• Aggregations are not supported with the feature

  • Row-level security (RLS) is not supported with the feature

  • Parameter names cannot be reserved words in DAX nor contain spaces. Appending "Parameter" to the end of the parameter name can help avoid this limitation.

  • If your parameter is of Date/Time data type, you will need to cast it within the M query as DateTime.Date(<YourDateParameter>)

  • If using SQL sources, you may notice a confirmation dialog every time the parameter value changes. This is due to a security setting: Require user approval for new native database queries. You can find and turn off this setting within the Security tab of the Options Dialog in Power BI Desktop.

  • Unsupported out-of-box parameter types are the following:

    • Any
    • Duration
    • True/False
    • Binary
  • Unsupported filters:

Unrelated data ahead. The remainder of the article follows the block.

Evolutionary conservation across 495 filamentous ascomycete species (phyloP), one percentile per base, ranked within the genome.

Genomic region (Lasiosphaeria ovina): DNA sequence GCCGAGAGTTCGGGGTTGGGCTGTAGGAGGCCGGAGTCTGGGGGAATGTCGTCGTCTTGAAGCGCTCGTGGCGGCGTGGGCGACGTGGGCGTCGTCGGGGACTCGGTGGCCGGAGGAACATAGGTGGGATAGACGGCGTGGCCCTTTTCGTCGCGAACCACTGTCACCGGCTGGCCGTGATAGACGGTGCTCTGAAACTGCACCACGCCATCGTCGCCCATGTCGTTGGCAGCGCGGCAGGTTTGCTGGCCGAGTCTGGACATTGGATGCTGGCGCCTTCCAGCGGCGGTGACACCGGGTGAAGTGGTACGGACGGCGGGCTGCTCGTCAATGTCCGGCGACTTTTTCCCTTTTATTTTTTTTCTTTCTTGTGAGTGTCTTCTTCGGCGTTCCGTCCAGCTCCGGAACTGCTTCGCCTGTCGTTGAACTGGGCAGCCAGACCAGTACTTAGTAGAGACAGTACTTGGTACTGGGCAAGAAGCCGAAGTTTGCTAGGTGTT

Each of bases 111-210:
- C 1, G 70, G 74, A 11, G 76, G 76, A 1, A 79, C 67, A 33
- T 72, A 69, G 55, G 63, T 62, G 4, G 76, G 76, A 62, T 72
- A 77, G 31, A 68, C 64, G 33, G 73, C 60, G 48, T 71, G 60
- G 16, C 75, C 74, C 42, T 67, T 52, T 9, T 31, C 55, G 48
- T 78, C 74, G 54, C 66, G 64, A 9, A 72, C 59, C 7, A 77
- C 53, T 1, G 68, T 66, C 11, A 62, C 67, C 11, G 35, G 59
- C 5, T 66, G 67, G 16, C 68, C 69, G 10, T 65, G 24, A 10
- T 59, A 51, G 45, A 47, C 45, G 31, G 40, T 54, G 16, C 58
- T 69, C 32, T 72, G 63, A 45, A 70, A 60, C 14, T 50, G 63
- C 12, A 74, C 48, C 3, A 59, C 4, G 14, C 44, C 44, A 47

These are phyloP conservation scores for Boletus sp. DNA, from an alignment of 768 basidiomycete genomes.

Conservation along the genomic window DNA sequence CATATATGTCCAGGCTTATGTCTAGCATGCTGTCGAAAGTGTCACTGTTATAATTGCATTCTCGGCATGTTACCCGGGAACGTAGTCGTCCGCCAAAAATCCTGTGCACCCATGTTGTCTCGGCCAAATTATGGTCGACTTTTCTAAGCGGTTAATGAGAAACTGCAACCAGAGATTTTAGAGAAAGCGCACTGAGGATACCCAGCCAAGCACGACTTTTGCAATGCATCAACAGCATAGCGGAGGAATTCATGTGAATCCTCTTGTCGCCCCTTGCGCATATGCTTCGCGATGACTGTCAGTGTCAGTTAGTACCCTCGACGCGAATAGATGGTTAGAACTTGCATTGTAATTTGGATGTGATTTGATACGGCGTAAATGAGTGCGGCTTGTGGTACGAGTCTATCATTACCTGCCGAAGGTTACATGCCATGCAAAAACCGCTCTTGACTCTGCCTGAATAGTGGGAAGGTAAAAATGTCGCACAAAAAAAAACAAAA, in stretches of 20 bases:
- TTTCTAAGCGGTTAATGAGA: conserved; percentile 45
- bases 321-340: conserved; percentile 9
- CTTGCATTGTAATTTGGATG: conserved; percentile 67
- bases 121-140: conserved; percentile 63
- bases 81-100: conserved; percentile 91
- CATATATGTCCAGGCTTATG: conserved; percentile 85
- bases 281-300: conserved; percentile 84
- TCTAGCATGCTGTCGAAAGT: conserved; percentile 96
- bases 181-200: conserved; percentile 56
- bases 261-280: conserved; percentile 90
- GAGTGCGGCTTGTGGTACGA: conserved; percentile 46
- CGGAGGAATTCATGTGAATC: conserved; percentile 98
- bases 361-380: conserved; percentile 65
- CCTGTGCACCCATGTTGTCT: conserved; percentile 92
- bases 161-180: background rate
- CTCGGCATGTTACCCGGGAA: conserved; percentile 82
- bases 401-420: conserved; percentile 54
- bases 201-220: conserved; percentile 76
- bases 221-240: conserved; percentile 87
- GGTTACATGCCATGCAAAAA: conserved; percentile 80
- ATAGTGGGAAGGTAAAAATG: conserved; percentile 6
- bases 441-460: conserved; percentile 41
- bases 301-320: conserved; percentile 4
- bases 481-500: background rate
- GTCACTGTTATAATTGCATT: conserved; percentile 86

• Relative time slicer or filter
    • Relative date
    • Hierarchy slicer
    • Multi-field include filter
    • Exclude filter / Not filters
    • Cross-highlighting
    • Drill-down filter
    • Cross drill filter
    • Top N filter
  • Unsupported operations:

    • And
    • Contains
    • Less than
    • Greater than
    • Starts with
    • Does not start with
    • Is not
    • Does not contain
    • Is blank
    • Is not blank

Next steps

You can do all sorts of things with Power BI Desktop. For more information on its capabilities, check out the following resources: